Your freelance CV is quite possibly one of the trickiest things to write. A document where the entire contents is 100% based on you can often be a frightening proposition to entertain! However, as much as we understand the angst writing a CV can bring, we also know the importance it carries and the part it plays when deciding if a candidate is right for a freelance brief.
For every great freelance CV we have seen, we’ve also seen our fair share of CVs that don’t do our candidates justice. So from us to you, here’s our handy hints for creating a great freelance CV that will capture a clients’ attention.
First things first you absolutely need a CV. Even if you are a serial freelancer and busy twelve months of the year, it’s still crucial to have an up-to-date freelance CV that captures the exciting projects you have been involved with and the roster of agencies and in-house studios you have worked alongside. As recruiters we are enticed and excited by your career history and being able to build a profile for our clients (when representing you) is a key part of our job. We want to know you, understand where you’ve worked and why, what interests you and where you want to go next.
Secondly profile your personality, be it in your career objectives or personal statement, allow your characteristics to be conveyed through enthusiastic language and style. This is the part that demonstrates to your potential client that you’ll be a good fit for their company culture, so add some flavour and the power of persuasion will mean they want you on-side for reasons beyond being able to do the job and required mac skills.
If you’re a creative use a stylish font (NOT Times New Roman and definitely NOT Comic Sans) and use InDesign not Word for layout purposes. Also, if you can, keep it to one page – we’ll get to the heart of your work via your vibrant portfolio and/or key achievements - a list of every freelance brief that you’ve ever worked on isn’t necessary. If you’re a creative or a developer and have a web link to your portfolio, make sure it’s at the top of your CV. Sounds simple right, but often we find links half way through “work experience” or even at the bottom of the page. Endless scrolling and searching is tedious and time consuming and just like that – you’ve lost your audience.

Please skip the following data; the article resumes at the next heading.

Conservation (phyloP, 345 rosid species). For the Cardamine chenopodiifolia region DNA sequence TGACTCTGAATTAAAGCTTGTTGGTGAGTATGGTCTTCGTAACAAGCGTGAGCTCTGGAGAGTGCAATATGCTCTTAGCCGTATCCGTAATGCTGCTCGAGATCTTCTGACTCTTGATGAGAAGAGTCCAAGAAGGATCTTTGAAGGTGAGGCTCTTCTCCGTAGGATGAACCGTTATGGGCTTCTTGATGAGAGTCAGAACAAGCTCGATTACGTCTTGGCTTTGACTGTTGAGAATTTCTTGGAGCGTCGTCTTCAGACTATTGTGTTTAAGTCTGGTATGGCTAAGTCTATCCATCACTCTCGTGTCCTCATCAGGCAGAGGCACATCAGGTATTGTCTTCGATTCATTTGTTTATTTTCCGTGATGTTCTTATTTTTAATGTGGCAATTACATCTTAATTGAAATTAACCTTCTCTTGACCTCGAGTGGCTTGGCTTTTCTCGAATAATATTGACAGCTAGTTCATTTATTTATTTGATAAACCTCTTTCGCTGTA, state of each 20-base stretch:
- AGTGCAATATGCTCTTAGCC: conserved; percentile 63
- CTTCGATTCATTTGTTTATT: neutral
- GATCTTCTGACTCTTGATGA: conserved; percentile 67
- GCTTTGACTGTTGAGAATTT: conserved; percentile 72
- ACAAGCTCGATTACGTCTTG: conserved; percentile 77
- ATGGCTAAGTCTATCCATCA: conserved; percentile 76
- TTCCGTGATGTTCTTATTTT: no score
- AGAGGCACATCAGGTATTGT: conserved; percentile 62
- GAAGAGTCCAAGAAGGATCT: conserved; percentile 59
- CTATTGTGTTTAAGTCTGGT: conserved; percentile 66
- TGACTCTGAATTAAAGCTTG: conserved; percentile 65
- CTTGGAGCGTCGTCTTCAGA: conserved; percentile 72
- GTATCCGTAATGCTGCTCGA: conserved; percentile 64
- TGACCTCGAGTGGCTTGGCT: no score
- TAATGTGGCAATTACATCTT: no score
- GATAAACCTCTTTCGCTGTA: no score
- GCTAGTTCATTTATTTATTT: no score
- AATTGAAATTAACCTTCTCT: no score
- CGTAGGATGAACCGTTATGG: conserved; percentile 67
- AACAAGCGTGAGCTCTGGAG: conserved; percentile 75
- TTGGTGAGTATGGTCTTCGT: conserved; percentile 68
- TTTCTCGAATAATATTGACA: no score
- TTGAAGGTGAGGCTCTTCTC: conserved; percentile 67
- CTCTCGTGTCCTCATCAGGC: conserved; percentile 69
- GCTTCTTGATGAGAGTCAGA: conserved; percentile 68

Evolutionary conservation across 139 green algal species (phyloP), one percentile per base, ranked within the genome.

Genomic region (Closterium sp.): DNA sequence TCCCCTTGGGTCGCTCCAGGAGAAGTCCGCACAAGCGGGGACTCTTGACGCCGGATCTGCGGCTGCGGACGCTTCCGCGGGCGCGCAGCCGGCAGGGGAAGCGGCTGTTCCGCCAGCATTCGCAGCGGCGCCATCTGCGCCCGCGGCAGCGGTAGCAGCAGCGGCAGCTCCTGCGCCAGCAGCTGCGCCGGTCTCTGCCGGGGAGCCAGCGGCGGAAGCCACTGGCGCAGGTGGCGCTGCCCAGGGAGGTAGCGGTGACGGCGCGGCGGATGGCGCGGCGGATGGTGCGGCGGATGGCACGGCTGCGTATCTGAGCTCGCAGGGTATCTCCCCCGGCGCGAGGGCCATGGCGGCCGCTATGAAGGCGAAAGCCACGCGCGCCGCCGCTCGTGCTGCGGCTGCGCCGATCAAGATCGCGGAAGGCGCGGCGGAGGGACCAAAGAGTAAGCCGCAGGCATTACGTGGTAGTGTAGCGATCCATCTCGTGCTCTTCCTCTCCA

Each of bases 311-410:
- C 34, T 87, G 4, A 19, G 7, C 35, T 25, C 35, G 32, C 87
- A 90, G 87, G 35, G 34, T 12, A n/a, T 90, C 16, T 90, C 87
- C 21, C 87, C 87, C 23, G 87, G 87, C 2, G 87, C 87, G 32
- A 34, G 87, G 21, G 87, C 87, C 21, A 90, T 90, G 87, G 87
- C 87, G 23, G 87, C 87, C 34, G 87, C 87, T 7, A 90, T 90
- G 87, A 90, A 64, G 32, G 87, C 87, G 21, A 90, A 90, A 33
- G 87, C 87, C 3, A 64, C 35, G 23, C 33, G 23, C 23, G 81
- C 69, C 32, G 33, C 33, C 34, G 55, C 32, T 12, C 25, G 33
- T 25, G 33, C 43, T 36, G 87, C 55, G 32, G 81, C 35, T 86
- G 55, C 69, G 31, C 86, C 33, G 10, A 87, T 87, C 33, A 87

Big up yo’self – be positive and showcase your greatest achievements to date, there’s plenty to shout about if you simply take time to reflect on the work you’ve done and we and our clients want to know about them! Again, we don’t need War and Peace, but specific projects, impressive stats, notable brand experience and new business wins will always be of interest.
Only add your social media profile links if they’re relevant to your work; if you’re a creative, perhaps your Instagram with provide additional insight to your work. If you’re a communications guru and consider yourself part of the Twitterarti, include your handle; if you’re an events aficionado and Facebook is your (censored) stomping ground, include the link. We’re not going to lecture you on the do’s and don’ts of social media etiquette in the professional sphere, but just be mindful of your presence and the effect it may create.
And finally, for all you creatives… last and definitely not least PLEASE don’t save your CV as a .docx file! It’s a real bug bear as most Mac users will struggle to open it and if they can, formatting is often skewed. Why go to all the effort of writing an awesome freelance CV if the recipient can’t open it! PDF all the way.